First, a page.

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Burrell v. Colvin

United States District Court, S.D. Alabama, Northern Division

December 12, 2014

CAROLYN W. COLVIN, Commissioner of Social Security, Defendant.


SONJA F. BIVINS, Magistrate Judge.

Plaintiff Michael Burrell (hereinafter "Plaintiff") brings this action seeking judicial review of a final decision of the Commissioner of Social Security denying his claim for a period of disability, disability insurance benefits, and supplemental security income under Titles II and XVI of the Social Security Act, 42 U.S.C. §§ 401, et seq., and 1381, et seq. On December 4, 2014, the parties waived oral argument and consented to have the undersigned conduct any and all proceedings in this case. (Docs. 16, 17). Thus, the action was referred to the undersigned to conduct all proceedings and order the entry of judgment in accordance with 28 U.S.C. § 636(c) and Federal Rule of Civil Procedure 73. Upon careful consideration of the administrative record and the memoranda of the parties, it is hereby ORDERED that the decision of the Commissioner be AFFIRMED.

I. Procedural History

Plaintiff filed an application for a period of disability, disability insurance benefits and supplemental security income on July 29, 2011. (Tr. 111-24). Plaintiff alleged that he has been disabled since April 17, 2011, due to right knee problems, diabetes, high blood pressure, back pain, sleeping disorder, and vision problems. (Id. at 30, 168). Plaintiff's applications were denied, and upon timely request, he was granted an administrative hearing before Administrative Law Judge Carl B. Watson (hereinafter "ALJ") on August 23, 2012. (Id. at 28). Plaintiff attended the hearing with his counsel and provided testimony related to his claims. (Id. at 31). A vocational expert ("VE") also appeared at the hearing and provided testimony. (Id. at 47). On October 4, 2012, the ALJ issued an unfavorable decision finding that Plaintiff is not disabled. (Id. at 23). The Appeals Council denied Plaintiff's request for review on December 12, 2013. (Id. at 1). Thus, the ALJ's decision dated October 4, 2012, became the final decision of the Commissioner.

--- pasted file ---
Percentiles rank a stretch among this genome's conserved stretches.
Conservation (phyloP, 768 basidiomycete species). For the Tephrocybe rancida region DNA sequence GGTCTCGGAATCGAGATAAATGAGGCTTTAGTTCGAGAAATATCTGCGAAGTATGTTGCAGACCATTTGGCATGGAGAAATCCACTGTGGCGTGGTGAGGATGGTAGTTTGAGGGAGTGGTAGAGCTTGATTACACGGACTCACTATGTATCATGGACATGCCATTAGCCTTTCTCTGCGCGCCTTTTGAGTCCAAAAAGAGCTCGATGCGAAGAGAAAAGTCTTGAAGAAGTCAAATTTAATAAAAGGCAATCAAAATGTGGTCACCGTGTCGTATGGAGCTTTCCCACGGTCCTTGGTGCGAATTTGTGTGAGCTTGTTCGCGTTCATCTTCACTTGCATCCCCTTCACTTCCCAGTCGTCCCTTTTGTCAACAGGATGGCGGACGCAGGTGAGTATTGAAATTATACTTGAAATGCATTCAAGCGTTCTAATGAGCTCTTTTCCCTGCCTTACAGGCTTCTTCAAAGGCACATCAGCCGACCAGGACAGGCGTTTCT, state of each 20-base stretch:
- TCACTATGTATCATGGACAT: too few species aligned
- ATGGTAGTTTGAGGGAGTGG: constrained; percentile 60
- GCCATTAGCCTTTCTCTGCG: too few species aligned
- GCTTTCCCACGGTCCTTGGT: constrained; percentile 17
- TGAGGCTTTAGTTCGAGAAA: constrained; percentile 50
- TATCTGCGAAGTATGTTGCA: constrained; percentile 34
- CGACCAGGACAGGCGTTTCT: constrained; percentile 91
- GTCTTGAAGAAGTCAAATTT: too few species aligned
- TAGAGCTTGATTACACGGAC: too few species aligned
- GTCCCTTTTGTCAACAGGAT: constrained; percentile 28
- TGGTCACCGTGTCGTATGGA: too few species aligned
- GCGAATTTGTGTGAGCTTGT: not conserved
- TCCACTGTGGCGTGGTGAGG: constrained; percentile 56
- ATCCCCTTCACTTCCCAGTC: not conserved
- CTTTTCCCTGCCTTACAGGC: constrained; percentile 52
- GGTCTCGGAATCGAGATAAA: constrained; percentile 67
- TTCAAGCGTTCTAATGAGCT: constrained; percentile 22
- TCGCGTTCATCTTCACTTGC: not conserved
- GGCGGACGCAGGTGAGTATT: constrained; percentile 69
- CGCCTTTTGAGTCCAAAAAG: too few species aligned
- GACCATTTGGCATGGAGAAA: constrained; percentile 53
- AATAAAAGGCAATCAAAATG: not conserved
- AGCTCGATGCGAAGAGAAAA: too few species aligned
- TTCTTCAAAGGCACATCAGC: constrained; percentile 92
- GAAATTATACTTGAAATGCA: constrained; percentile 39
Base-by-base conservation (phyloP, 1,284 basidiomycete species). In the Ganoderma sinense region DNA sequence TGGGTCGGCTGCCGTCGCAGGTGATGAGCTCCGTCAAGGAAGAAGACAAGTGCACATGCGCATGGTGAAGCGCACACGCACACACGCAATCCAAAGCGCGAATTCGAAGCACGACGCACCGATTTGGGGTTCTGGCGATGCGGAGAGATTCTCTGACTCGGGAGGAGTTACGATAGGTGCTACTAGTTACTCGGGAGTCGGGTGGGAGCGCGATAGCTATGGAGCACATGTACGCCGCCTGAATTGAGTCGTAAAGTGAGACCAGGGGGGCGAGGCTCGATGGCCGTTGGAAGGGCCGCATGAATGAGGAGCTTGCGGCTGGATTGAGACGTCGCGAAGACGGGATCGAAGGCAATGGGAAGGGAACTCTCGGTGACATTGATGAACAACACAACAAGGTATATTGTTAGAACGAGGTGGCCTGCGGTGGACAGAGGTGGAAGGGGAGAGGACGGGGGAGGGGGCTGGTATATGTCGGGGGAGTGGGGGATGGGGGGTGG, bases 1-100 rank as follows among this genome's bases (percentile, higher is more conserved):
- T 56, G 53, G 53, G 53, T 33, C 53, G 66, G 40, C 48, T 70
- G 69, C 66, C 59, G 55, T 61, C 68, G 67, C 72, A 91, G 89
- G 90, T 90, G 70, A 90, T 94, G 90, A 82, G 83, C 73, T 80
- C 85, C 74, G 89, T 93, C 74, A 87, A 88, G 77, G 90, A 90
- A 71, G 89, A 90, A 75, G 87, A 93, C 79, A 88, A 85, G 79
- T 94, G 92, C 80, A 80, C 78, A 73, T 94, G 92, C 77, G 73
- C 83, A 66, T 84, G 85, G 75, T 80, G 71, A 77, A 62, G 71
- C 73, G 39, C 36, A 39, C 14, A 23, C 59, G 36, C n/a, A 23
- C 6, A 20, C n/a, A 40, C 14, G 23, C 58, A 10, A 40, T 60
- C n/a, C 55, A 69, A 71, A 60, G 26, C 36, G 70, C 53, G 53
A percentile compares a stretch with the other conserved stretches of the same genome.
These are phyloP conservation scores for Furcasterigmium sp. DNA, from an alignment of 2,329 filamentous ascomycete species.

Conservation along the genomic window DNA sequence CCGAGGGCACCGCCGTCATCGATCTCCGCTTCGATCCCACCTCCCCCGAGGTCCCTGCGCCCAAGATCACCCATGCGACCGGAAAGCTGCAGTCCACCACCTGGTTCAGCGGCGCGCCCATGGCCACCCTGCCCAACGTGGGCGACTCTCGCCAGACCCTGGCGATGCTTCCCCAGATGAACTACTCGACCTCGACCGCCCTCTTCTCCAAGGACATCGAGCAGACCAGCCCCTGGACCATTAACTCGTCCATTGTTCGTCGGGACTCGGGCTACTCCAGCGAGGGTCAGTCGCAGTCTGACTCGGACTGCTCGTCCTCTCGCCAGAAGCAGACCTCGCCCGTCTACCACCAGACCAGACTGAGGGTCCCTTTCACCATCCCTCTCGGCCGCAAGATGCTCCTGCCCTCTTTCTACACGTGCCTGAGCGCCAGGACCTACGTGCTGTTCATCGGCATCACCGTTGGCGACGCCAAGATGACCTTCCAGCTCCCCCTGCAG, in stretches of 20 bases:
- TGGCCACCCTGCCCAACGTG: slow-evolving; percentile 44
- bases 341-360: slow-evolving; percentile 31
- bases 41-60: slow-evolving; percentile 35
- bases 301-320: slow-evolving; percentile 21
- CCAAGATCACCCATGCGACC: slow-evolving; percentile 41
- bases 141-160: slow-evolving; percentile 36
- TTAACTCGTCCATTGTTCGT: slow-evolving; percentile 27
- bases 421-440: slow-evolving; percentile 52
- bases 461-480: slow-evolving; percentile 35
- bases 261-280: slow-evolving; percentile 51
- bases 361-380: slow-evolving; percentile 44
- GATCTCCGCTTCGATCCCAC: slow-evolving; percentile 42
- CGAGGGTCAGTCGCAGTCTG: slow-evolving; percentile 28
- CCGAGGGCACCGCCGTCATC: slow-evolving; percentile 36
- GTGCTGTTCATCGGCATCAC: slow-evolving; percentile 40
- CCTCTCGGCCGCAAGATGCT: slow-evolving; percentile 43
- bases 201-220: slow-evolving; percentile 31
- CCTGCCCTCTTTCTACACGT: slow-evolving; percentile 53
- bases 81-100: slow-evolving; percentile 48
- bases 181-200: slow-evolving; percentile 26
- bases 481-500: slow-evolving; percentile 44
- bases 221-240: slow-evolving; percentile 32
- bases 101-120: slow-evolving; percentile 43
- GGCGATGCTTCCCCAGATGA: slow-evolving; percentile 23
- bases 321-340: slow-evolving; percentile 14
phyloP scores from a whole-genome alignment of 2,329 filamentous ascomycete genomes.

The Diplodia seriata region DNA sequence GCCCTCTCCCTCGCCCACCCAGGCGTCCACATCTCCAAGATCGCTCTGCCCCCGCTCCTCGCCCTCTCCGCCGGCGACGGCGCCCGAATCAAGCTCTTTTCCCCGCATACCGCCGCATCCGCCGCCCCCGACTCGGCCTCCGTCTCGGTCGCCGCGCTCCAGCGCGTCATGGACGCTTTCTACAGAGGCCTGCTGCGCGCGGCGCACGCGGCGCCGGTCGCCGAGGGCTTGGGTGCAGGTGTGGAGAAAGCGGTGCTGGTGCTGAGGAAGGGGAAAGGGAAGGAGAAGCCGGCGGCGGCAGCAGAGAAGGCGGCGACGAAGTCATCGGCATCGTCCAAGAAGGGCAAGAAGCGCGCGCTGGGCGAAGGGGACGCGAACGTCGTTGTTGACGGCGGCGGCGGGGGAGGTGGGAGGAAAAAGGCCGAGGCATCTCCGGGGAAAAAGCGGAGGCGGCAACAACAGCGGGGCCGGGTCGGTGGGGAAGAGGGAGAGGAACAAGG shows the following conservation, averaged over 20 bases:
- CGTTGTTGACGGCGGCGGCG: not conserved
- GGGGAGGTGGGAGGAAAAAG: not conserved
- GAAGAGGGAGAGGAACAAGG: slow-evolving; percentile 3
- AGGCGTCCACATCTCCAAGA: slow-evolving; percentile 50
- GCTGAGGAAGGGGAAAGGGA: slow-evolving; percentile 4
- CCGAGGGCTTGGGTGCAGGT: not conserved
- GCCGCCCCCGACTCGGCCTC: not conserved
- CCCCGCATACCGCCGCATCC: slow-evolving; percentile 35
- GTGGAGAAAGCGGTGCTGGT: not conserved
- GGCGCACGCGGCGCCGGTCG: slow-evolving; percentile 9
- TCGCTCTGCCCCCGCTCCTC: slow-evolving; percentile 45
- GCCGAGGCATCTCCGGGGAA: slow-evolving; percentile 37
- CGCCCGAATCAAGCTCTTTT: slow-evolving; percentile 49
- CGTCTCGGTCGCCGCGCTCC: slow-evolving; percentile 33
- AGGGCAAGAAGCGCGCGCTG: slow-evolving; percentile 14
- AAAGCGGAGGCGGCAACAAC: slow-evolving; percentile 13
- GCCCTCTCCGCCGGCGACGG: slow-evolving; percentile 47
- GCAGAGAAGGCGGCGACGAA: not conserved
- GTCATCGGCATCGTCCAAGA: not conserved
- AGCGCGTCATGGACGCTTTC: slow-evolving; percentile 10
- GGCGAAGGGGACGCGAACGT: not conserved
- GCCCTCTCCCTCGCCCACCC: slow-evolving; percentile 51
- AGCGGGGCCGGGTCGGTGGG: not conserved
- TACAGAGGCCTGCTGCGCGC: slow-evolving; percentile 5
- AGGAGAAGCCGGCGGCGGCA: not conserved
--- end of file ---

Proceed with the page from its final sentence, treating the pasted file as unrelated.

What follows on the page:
Having exhausted his administrative remedies, Plaintiff timely filed the present civil action. (Doc. 1). The parties agree that this case is now ripe for judicial review and is properly before this Court pursuant to 42 U.S.C. §§ 405(g) and 1383(c)(3).

II. Issue on Appeal

Whether the ALJ erred in failing to give controlling weight to the opinions of Plaintiff's treating physician?

III. Factual Background

Plaintiff was born on February 11, 1980, and was thirty-two years of age at the time of his administrative hearing on August 23, 2012. (Tr. 28, 111). Plaintiff testified that he was first diagnosed with diabetes when he was thirteen years old and that he takes insulin daily.[1] (Id. at 32). In addition, he has problems with high blood pressure.[2] (Id. at 32-33). Plaintiff stated that he was hospitalized for three days in February 2012 and again in June 2012 because of high blood pressure and high blood sugar. (Id. at 32-34). According to Plaintiff, he has problems with numbness and pain in his feet, which he rated as a seven or eight on a ten-point pain scale. (Id. at 34). Plaintiff also has problems with his right knee and had surgery in November 2009 for a torn meniscus. (Id. at 36-37, 211). Plaintiff rated his knee pain as a seven on the pain scale. (Id. at 37). Plaintiff also has low back pain, which he rated as an eight on the pain scale. (Id. at 37-38). Plaintiff testified that he has kidney problems and may need dialysis in the future. (Id. at 38).